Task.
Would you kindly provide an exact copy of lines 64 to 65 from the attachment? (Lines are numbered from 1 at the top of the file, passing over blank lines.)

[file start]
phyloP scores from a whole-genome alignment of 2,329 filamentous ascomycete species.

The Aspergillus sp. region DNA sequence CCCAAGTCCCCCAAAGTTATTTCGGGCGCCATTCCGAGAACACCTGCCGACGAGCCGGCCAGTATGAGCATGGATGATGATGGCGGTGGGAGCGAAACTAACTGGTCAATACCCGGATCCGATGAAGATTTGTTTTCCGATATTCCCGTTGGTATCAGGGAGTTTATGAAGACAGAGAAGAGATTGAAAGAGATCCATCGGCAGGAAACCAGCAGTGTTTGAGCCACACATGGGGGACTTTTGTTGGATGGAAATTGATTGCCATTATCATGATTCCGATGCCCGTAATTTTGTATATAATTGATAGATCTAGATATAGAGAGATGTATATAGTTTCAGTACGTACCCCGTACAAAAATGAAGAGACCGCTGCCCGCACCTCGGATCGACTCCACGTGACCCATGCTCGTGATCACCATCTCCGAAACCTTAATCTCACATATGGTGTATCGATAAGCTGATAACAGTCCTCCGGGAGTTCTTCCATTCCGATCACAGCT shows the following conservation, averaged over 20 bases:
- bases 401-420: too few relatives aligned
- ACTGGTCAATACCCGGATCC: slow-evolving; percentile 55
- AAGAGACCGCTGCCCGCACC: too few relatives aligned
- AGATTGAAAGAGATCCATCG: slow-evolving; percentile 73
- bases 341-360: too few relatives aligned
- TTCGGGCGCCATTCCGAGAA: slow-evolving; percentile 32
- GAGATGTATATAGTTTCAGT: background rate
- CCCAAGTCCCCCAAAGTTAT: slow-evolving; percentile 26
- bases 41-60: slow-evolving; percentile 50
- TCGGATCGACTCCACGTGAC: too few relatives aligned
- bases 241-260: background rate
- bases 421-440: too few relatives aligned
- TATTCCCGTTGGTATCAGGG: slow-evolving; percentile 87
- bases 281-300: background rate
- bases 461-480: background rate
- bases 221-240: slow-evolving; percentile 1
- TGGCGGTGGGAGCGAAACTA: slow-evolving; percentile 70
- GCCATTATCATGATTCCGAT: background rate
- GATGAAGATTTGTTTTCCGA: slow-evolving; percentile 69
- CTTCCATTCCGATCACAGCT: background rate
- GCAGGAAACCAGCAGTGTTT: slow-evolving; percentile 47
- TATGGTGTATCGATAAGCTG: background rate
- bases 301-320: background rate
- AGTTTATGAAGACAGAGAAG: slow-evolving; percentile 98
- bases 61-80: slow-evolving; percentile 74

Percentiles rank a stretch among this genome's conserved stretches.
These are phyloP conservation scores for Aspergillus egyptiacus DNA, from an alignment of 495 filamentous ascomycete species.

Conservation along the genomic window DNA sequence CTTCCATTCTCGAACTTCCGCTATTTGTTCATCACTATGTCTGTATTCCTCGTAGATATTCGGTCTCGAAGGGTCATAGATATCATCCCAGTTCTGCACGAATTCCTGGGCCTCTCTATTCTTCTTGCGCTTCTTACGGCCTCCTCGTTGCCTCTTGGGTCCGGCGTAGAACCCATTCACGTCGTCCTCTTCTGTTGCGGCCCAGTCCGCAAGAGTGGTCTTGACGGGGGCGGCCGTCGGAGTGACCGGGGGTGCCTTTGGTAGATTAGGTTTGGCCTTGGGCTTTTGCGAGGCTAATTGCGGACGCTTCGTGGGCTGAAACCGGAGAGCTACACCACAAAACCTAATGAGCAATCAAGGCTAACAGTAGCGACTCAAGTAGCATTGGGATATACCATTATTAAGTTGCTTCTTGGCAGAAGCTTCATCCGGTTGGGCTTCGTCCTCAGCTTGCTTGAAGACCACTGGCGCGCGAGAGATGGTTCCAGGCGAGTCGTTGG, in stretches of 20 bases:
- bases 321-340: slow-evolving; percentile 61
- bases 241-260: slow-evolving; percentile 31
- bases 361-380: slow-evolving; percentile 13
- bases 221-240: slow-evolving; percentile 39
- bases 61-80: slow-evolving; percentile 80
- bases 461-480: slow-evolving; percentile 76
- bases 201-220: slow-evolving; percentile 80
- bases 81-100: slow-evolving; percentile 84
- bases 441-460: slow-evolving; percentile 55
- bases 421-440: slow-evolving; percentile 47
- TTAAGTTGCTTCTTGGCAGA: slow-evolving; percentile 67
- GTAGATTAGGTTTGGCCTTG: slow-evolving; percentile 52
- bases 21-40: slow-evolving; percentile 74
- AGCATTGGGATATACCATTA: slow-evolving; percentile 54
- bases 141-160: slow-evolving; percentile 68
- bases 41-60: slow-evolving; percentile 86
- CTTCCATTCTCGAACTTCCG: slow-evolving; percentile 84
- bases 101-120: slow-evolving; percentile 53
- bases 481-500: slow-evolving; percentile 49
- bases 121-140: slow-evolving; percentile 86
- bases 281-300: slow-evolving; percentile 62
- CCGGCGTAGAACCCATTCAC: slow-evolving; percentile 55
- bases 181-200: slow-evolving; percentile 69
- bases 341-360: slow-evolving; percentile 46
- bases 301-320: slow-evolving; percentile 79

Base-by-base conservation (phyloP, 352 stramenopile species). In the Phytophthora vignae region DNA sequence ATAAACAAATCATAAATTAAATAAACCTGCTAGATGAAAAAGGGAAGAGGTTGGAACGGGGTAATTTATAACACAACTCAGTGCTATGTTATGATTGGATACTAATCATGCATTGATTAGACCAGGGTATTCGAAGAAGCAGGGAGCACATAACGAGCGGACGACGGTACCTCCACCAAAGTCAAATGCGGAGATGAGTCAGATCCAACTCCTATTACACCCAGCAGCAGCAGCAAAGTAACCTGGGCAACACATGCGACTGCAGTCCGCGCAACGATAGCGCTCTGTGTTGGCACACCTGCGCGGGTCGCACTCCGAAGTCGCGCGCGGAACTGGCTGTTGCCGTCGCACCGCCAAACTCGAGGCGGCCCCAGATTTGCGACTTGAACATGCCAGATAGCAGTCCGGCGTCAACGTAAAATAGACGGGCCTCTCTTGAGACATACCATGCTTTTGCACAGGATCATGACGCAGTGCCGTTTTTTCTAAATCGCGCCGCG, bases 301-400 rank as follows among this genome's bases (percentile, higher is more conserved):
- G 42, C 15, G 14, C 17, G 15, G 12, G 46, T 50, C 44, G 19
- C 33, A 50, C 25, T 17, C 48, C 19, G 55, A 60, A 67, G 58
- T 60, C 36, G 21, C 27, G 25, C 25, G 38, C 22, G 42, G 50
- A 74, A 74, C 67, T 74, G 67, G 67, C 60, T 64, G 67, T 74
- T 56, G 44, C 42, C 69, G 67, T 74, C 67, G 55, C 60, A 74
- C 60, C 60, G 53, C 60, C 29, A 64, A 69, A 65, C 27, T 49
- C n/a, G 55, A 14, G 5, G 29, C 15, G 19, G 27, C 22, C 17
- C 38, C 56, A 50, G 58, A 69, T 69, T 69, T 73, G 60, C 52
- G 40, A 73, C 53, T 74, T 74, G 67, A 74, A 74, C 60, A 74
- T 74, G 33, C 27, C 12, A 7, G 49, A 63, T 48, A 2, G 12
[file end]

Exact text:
- C 38, C 56, A 50, G 58, A 69, T 69, T 69, T 73, G 60, C 52
- G 40, A 73, C 53, T 74, T 74, G 67, A 74, A 74, C 60, A 74